No. By itself, the vulnerability only would allow the malicious user to take actions in the context of the IUSR_machinename account, but this account doesn’t have access to some important files. For instance, backup copies of the system files in the winnt\repair folder, including the Security Account Manager file (sam._) are only accessible to administrators, and could not be obtained via this vulnerability. Similarly, the default permissions in Windows® 2000 are significantly more restrictive than those in Windows NT 4.0, and the exposure would therefore be less.
However, it is important not to underestimate the damage that a malicious user could cause. Even these privileges would give a malicious user an opportunity to cause significant damage. Worse, the vulnerability could potentially give him a beachhead from which to conduct additional attacks and try to obtain additional privileges. For instance, he could upload malicious code that exploits other known vulnerabilities, and try to exploit them.
Both versions of IIS patches are available as stated below.
*Note: The IIS 4.0 patch can be installed on system running Windows NT 4.0 SP 5 and SP6a. It will be included in Windows NT 4 SP7. The IIS 5.0 patch can be installed on system running either Windows 2000 Gold or SP1. It will be included in Windows 2000 SP2.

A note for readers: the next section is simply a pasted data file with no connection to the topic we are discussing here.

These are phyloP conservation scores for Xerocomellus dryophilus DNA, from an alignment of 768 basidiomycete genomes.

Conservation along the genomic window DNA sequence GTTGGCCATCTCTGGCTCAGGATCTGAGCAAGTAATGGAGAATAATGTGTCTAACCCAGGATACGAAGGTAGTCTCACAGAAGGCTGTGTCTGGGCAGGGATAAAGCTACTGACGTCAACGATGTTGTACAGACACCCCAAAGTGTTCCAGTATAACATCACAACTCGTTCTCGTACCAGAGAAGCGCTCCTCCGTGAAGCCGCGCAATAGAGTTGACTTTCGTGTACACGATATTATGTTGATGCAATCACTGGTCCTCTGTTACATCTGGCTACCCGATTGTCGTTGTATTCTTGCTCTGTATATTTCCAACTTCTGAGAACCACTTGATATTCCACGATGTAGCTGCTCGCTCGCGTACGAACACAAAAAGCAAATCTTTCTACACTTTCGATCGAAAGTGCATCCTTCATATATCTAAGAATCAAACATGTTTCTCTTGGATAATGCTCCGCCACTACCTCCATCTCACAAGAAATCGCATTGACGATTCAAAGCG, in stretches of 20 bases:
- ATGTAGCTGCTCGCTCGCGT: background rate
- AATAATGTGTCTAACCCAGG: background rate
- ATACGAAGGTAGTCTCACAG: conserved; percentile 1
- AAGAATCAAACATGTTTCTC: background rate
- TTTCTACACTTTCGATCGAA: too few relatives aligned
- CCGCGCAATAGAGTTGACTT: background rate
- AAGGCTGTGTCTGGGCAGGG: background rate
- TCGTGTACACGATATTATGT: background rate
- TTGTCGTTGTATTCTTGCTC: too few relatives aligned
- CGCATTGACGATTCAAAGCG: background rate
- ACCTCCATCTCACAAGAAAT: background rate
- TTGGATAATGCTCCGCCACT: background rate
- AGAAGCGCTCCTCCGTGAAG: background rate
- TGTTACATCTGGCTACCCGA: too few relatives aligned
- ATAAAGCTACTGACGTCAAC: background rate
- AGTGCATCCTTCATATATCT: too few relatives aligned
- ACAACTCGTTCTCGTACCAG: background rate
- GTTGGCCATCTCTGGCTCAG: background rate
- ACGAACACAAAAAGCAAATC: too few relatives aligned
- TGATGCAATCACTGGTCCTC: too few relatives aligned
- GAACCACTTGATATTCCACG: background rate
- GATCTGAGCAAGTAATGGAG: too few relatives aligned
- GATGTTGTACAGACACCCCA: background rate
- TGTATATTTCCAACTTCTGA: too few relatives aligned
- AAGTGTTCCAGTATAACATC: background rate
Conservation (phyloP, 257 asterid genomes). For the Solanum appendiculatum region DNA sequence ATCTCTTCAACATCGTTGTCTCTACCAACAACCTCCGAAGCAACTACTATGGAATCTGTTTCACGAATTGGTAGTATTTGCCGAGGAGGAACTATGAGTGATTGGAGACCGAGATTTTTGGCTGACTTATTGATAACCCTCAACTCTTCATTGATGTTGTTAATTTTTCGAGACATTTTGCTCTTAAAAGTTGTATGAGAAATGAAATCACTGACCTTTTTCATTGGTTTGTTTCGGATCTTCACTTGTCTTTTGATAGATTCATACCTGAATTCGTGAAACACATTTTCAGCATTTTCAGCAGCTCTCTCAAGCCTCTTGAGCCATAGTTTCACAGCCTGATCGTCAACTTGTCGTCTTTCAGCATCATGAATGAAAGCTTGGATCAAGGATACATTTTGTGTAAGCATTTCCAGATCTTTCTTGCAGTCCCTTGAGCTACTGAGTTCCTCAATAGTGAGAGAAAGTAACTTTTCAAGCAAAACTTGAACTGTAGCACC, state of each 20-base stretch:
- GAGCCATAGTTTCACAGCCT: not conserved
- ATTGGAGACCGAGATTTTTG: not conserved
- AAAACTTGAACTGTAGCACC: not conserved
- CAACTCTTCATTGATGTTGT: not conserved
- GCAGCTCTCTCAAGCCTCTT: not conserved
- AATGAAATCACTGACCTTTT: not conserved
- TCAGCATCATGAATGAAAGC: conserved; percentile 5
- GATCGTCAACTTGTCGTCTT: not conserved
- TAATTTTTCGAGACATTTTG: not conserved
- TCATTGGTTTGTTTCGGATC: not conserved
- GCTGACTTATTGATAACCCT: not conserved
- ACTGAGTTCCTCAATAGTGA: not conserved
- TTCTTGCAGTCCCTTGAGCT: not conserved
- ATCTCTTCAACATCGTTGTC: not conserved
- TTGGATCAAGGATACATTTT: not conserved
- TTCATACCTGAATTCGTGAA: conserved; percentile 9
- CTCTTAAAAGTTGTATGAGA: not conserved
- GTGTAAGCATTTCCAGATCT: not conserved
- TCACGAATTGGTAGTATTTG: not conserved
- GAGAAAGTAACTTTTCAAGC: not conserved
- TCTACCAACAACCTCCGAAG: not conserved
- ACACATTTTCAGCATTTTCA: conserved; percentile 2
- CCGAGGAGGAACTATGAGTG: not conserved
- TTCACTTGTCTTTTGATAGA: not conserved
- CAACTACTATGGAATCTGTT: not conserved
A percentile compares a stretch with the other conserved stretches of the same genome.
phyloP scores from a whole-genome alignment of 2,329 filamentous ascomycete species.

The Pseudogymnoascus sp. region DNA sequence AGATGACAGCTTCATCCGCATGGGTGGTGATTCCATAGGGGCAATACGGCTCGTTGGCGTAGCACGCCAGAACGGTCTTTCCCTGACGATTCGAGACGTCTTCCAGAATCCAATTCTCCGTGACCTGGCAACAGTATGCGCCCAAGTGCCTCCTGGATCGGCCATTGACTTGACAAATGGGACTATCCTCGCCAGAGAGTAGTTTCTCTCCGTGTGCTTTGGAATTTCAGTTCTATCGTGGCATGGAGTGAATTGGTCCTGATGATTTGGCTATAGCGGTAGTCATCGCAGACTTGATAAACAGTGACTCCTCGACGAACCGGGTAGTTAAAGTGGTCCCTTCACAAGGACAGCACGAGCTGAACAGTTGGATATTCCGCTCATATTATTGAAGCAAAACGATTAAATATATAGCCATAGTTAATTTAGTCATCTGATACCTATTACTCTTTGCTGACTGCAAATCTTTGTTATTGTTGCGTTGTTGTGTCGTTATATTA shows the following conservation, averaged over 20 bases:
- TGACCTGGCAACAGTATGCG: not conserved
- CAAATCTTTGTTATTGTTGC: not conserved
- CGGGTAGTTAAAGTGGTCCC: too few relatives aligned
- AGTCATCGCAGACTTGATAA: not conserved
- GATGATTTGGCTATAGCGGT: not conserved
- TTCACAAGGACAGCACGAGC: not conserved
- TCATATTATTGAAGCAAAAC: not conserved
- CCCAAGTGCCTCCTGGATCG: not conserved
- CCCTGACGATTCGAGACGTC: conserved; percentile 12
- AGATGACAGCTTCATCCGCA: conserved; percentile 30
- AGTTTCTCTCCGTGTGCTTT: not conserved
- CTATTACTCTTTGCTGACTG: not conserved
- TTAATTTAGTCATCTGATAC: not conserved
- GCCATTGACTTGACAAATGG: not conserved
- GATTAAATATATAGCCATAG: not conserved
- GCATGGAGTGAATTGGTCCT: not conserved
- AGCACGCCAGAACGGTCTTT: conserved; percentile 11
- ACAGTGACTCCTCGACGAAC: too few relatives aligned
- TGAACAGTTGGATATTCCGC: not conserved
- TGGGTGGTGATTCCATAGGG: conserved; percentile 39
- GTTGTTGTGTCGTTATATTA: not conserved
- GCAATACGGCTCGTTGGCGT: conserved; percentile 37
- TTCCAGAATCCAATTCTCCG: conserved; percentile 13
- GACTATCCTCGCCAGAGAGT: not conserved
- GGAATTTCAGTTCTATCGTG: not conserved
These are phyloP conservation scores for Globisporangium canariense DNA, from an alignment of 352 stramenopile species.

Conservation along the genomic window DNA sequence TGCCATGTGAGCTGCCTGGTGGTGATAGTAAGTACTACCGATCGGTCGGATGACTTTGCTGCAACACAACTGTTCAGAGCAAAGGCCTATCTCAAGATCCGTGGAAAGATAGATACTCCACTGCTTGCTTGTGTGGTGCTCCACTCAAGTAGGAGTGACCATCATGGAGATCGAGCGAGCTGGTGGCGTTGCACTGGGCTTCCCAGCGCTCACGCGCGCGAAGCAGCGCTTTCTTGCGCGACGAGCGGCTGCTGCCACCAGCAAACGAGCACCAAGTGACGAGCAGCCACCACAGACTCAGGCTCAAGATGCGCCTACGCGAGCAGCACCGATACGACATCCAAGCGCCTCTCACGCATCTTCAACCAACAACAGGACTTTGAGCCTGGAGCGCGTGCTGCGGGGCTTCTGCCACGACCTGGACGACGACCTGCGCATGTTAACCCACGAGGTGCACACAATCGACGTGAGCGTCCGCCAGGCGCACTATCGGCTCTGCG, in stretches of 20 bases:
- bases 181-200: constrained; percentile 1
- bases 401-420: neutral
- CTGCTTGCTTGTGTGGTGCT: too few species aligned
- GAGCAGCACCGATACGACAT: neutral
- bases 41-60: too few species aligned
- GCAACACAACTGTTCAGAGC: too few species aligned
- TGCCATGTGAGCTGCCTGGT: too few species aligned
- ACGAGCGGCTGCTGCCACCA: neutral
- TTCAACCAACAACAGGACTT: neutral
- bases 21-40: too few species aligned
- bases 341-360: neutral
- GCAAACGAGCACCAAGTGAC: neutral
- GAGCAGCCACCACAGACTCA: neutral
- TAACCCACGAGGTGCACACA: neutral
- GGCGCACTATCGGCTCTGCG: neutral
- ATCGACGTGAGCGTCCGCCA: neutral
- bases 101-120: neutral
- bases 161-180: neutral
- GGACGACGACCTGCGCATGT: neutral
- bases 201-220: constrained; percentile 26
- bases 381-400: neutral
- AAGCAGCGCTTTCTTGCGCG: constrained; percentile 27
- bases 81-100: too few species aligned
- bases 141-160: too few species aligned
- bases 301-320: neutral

IIS 4.0 patch
IIS 5.0 patch
3.2 What does the patch do?
The patch eliminates the vulnerability by treating the malformed URL as invalid. This is correct behavior.
3.3 Best Practice(s)
Because of the risk of so-called "directory traversal" vulnerabilities, it’s worth taking defensive measures when setting up a web server. These are discussed in the Security Checklists for IIS 4.0 and 5.0, and include:
- Install your web folders on a drive other than the system drive.
- Eliminate all sample files and unneeded features from your site.
- Move, rename or delete any command-line utilities that could assist an attacker, and set restrictive permissions on them.
- Be sure that the IUSR_machinename account does not have write access to any files on your system.
4.0 More Information
To obtain more information on this virus, please refer to the following site :
4.1 Microsoft Security Bulletin